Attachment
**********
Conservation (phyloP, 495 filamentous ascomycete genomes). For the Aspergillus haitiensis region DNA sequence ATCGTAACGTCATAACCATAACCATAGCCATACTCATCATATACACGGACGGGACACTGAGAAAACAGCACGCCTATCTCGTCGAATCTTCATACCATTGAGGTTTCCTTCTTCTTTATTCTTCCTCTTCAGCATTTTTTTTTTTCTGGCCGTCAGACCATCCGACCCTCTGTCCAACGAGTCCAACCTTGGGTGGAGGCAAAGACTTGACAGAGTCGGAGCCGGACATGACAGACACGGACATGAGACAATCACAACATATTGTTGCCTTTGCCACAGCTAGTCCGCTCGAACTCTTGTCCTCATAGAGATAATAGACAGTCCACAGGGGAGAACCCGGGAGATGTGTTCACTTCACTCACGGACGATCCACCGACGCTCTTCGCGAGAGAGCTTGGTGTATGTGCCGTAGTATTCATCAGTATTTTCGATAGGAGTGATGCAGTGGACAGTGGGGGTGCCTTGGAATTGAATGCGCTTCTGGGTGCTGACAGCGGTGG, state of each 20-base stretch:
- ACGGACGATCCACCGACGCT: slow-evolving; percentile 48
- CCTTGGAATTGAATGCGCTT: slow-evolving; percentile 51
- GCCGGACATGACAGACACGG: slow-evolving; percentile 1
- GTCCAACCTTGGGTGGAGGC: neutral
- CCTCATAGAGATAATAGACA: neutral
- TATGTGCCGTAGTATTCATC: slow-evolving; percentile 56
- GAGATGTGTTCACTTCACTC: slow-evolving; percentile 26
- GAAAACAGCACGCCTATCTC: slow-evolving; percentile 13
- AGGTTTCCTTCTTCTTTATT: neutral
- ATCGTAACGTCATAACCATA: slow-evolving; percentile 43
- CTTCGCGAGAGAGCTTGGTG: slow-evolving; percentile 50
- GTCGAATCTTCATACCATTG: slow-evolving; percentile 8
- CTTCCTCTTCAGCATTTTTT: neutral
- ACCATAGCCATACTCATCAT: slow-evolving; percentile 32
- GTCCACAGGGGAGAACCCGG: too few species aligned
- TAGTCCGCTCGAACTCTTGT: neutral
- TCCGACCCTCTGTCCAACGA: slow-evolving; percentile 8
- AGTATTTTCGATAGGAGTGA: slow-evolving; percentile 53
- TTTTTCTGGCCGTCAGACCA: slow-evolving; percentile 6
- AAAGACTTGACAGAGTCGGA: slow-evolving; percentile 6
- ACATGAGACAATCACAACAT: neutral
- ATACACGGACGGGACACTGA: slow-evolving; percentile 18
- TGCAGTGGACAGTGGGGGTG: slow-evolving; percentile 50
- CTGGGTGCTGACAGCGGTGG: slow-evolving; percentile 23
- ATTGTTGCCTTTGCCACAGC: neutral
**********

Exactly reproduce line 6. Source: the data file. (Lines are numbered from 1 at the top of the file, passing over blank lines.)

- CCTCATAGAGATAATAGACA: neutral